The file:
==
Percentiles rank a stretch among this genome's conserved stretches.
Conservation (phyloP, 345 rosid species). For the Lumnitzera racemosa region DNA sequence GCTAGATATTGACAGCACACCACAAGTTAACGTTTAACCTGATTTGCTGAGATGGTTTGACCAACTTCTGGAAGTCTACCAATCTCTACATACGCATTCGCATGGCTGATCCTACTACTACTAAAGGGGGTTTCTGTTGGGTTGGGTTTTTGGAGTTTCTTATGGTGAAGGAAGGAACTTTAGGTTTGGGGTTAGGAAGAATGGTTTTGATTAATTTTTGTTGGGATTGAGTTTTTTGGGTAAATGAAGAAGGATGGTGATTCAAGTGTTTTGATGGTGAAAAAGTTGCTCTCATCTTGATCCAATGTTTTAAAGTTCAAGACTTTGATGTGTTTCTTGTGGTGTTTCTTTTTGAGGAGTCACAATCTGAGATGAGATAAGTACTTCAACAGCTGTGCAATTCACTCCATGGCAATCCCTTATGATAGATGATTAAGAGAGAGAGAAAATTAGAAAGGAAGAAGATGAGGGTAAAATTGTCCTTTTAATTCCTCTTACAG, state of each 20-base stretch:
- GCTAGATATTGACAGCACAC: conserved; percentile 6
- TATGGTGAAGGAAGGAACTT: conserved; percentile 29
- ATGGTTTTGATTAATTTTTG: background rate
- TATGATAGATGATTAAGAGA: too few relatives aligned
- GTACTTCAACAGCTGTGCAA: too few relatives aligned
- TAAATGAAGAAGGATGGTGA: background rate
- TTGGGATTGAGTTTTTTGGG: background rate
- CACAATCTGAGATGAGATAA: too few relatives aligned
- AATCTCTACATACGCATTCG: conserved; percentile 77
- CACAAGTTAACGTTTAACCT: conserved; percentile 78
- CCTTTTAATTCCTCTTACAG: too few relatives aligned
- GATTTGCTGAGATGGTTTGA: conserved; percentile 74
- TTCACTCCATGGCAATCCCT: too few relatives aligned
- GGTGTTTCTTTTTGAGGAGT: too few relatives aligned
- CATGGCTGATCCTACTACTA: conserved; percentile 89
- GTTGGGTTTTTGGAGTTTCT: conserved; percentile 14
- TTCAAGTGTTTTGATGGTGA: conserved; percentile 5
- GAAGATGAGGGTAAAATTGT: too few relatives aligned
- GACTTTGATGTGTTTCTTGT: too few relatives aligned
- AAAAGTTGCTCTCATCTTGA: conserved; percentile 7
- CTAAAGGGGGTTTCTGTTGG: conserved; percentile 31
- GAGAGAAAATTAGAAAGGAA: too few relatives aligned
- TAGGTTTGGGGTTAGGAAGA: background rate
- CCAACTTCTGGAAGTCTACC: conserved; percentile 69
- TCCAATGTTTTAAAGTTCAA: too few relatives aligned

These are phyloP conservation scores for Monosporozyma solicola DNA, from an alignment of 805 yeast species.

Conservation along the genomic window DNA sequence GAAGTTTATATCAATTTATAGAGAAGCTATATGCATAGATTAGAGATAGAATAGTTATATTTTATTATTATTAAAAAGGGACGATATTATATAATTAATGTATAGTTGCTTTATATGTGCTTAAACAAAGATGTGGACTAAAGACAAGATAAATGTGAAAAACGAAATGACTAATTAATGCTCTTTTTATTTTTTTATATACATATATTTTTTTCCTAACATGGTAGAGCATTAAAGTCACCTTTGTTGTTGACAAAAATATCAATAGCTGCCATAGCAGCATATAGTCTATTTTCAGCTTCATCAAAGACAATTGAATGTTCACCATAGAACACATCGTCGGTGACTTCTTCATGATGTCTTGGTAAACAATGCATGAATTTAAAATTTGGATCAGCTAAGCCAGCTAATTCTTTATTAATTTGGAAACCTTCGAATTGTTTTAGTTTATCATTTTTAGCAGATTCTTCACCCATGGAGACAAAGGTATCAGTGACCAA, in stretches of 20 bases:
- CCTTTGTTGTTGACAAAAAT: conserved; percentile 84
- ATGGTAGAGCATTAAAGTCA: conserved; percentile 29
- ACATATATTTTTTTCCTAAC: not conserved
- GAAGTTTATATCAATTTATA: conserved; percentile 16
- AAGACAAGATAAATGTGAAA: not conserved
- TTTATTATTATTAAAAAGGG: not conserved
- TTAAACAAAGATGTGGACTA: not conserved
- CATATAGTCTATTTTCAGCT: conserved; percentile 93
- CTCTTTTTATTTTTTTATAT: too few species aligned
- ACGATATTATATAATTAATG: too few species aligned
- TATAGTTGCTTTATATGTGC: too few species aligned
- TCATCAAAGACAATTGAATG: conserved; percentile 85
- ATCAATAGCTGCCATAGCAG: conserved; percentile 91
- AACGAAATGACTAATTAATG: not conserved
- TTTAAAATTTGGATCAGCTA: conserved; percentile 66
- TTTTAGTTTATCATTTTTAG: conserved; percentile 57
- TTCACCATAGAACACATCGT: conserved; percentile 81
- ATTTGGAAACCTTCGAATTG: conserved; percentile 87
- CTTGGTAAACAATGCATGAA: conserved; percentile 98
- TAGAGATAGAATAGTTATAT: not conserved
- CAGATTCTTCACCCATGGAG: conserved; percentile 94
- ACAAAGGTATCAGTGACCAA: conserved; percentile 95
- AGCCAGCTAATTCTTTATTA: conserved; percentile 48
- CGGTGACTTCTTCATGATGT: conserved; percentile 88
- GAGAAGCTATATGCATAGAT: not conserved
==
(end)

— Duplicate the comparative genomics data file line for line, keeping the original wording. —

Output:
Percentiles rank a stretch among this genome's conserved stretches.
Conservation (phyloP, 345 rosid species). For the Lumnitzera racemosa region DNA sequence GCTAGATATTGACAGCACACCACAAGTTAACGTTTAACCTGATTTGCTGAGATGGTTTGACCAACTTCTGGAAGTCTACCAATCTCTACATACGCATTCGCATGGCTGATCCTACTACTACTAAAGGGGGTTTCTGTTGGGTTGGGTTTTTGGAGTTTCTTATGGTGAAGGAAGGAACTTTAGGTTTGGGGTTAGGAAGAATGGTTTTGATTAATTTTTGTTGGGATTGAGTTTTTTGGGTAAATGAAGAAGGATGGTGATTCAAGTGTTTTGATGGTGAAAAAGTTGCTCTCATCTTGATCCAATGTTTTAAAGTTCAAGACTTTGATGTGTTTCTTGTGGTGTTTCTTTTTGAGGAGTCACAATCTGAGATGAGATAAGTACTTCAACAGCTGTGCAATTCACTCCATGGCAATCCCTTATGATAGATGATTAAGAGAGAGAGAAAATTAGAAAGGAAGAAGATGAGGGTAAAATTGTCCTTTTAATTCCTCTTACAG, state of each 20-base stretch:
- GCTAGATATTGACAGCACAC: conserved; percentile 6
- TATGGTGAAGGAAGGAACTT: conserved; percentile 29
- ATGGTTTTGATTAATTTTTG: background rate
- TATGATAGATGATTAAGAGA: too few relatives aligned
- GTACTTCAACAGCTGTGCAA: too few relatives aligned
- TAAATGAAGAAGGATGGTGA: background rate
- TTGGGATTGAGTTTTTTGGG: background rate
- CACAATCTGAGATGAGATAA: too few relatives aligned
- AATCTCTACATACGCATTCG: conserved; percentile 77
- CACAAGTTAACGTTTAACCT: conserved; percentile 78
- CCTTTTAATTCCTCTTACAG: too few relatives aligned
- GATTTGCTGAGATGGTTTGA: conserved; percentile 74
- TTCACTCCATGGCAATCCCT: too few relatives aligned
- GGTGTTTCTTTTTGAGGAGT: too few relatives aligned
- CATGGCTGATCCTACTACTA: conserved; percentile 89
- GTTGGGTTTTTGGAGTTTCT: conserved; percentile 14
- TTCAAGTGTTTTGATGGTGA: conserved; percentile 5
- GAAGATGAGGGTAAAATTGT: too few relatives aligned
- GACTTTGATGTGTTTCTTGT: too few relatives aligned
- AAAAGTTGCTCTCATCTTGA: conserved; percentile 7
- CTAAAGGGGGTTTCTGTTGG: conserved; percentile 31
- GAGAGAAAATTAGAAAGGAA: too few relatives aligned
- TAGGTTTGGGGTTAGGAAGA: background rate
- CCAACTTCTGGAAGTCTACC: conserved; percentile 69
- TCCAATGTTTTAAAGTTCAA: too few relatives aligned

These are phyloP conservation scores for Monosporozyma solicola DNA, from an alignment of 805 yeast species.

Conservation along the genomic window DNA sequence GAAGTTTATATCAATTTATAGAGAAGCTATATGCATAGATTAGAGATAGAATAGTTATATTTTATTATTATTAAAAAGGGACGATATTATATAATTAATGTATAGTTGCTTTATATGTGCTTAAACAAAGATGTGGACTAAAGACAAGATAAATGTGAAAAACGAAATGACTAATTAATGCTCTTTTTATTTTTTTATATACATATATTTTTTTCCTAACATGGTAGAGCATTAAAGTCACCTTTGTTGTTGACAAAAATATCAATAGCTGCCATAGCAGCATATAGTCTATTTTCAGCTTCATCAAAGACAATTGAATGTTCACCATAGAACACATCGTCGGTGACTTCTTCATGATGTCTTGGTAAACAATGCATGAATTTAAAATTTGGATCAGCTAAGCCAGCTAATTCTTTATTAATTTGGAAACCTTCGAATTGTTTTAGTTTATCATTTTTAGCAGATTCTTCACCCATGGAGACAAAGGTATCAGTGACCAA, in stretches of 20 bases:
- CCTTTGTTGTTGACAAAAAT: conserved; percentile 84
- ATGGTAGAGCATTAAAGTCA: conserved; percentile 29
- ACATATATTTTTTTCCTAAC: not conserved
- GAAGTTTATATCAATTTATA: conserved; percentile 16
- AAGACAAGATAAATGTGAAA: not conserved
- TTTATTATTATTAAAAAGGG: not conserved
- TTAAACAAAGATGTGGACTA: not conserved
- CATATAGTCTATTTTCAGCT: conserved; percentile 93
- CTCTTTTTATTTTTTTATAT: too few species aligned
- ACGATATTATATAATTAATG: too few species aligned
- TATAGTTGCTTTATATGTGC: too few species aligned
- TCATCAAAGACAATTGAATG: conserved; percentile 85
- ATCAATAGCTGCCATAGCAG: conserved; percentile 91
- AACGAAATGACTAATTAATG: not conserved
- TTTAAAATTTGGATCAGCTA: conserved; percentile 66
- TTTTAGTTTATCATTTTTAG: conserved; percentile 57
- TTCACCATAGAACACATCGT: conserved; percentile 81
- ATTTGGAAACCTTCGAATTG: conserved; percentile 87
- CTTGGTAAACAATGCATGAA: conserved; percentile 98
- TAGAGATAGAATAGTTATAT: not conserved
- CAGATTCTTCACCCATGGAG: conserved; percentile 94
- ACAAAGGTATCAGTGACCAA: conserved; percentile 95
- AGCCAGCTAATTCTTTATTA: conserved; percentile 48
- CGGTGACTTCTTCATGATGT: conserved; percentile 88
- GAGAAGCTATATGCATAGAT: not conserved